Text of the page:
Recently, researchers have used a potential-outcome framework to estimate causally interpretable direct and indirect effects of an intervention or exposure on an outcome. One approach to causal-mediation analysis uses the so-called mediation formula to estimate the natural direct and indirect effects. This approach generalizes classical mediation estimators and allows for arbitrary distributions for the outcome variable and mediator. A limitation of the standard (parametric) mediation formula approach is that it requires a specified mediator regression model and distribution; such a model may be difficult to construct and may not be of primary interest. To address this limitation, we propose a new method for causal-mediation analysis that uses the empirical distribution function, thereby avoiding parametric distribution assumptions for the mediator. In order to adjust for confounders of the exposure-mediator and exposure-outcome relationships, inverse-probability weighting is incorporated based on a supplementary model of the probability of exposure. This method, which yields estimates of the natural direct and indirect effects for a specified reference group, is applied to data from a cohort study of dental caries in very-low-birth-weight adolescents to investigate the oral-hygiene index as a possible mediator. Simulation studies show low bias in the estimation of direct and indirect effects in a variety of distribution scenarios, whereas the standard mediation formula approach can be considerably biased when the distribution of the mediator is incorrectly specified.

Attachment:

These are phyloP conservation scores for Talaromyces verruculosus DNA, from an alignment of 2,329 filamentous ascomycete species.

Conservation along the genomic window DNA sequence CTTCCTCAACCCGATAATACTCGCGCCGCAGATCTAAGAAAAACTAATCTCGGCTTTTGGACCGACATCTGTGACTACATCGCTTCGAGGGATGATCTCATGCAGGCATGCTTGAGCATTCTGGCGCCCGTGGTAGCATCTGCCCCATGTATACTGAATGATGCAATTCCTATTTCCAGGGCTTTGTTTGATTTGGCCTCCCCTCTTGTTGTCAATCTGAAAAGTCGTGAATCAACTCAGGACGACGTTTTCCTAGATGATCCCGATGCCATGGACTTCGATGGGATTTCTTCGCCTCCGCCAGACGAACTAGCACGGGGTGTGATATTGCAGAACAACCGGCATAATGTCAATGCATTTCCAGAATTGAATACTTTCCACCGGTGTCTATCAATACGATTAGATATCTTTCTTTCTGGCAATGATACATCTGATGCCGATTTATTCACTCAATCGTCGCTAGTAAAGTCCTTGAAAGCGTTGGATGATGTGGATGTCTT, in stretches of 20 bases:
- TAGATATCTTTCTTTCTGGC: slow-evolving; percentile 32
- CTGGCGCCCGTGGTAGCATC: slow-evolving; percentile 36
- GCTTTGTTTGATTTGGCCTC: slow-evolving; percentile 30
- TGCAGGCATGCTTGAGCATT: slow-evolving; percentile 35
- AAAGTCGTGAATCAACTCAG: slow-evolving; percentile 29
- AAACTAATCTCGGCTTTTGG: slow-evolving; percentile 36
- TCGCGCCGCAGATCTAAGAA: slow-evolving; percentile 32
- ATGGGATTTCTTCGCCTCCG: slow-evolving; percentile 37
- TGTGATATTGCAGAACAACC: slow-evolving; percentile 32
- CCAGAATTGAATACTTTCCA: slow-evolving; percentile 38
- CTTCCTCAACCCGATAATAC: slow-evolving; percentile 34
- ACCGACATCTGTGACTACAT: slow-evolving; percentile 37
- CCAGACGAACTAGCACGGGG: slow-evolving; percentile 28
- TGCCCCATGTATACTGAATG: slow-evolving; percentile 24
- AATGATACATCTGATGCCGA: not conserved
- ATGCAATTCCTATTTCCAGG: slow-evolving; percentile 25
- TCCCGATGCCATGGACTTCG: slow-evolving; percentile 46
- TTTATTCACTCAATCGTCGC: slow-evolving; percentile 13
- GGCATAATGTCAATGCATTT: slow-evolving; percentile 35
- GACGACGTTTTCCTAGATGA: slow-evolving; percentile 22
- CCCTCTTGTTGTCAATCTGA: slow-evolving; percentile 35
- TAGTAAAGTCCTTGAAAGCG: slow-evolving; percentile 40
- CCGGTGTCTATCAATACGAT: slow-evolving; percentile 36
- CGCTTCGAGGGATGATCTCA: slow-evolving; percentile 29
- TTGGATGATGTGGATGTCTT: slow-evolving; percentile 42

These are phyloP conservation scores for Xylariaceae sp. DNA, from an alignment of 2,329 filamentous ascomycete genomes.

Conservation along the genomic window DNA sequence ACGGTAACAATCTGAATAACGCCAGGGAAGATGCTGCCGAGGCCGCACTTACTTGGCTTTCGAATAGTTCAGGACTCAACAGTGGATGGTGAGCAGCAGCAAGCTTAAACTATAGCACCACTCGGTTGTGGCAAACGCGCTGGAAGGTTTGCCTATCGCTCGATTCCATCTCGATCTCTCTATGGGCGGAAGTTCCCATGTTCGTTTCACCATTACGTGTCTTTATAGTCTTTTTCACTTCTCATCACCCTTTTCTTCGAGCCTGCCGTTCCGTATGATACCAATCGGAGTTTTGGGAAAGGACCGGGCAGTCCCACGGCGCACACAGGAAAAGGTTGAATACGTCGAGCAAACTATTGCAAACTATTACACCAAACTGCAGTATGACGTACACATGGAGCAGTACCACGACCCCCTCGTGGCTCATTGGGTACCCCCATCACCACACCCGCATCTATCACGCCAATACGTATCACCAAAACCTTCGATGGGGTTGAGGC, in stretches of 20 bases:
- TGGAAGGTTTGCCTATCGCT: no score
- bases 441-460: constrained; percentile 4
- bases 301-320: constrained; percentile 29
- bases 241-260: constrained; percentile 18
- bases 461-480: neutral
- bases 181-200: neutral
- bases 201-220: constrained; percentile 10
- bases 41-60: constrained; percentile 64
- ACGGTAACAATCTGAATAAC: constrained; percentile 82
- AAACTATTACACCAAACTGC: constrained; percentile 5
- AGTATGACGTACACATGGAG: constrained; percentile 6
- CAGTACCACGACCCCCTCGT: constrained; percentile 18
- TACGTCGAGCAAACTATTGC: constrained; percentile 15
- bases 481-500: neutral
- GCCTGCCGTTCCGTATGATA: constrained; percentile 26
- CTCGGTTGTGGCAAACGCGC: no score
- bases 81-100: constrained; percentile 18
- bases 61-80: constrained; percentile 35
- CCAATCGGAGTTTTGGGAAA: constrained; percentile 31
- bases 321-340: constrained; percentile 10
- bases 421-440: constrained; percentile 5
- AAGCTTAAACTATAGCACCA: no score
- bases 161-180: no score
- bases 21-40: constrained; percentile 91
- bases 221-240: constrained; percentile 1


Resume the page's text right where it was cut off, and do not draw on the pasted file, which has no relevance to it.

Some environmental chemical exposures are lipophilic and need to be adjusted by serum lipid levels before data analyses. There are currently various strategies that attempt to account for this problem, but all have their drawbacks. To address such concerns, we propose a new method that uses Box-Cox transformations and a simple Bayesian hierarchical model to adjust for lipophilic chemical exposures.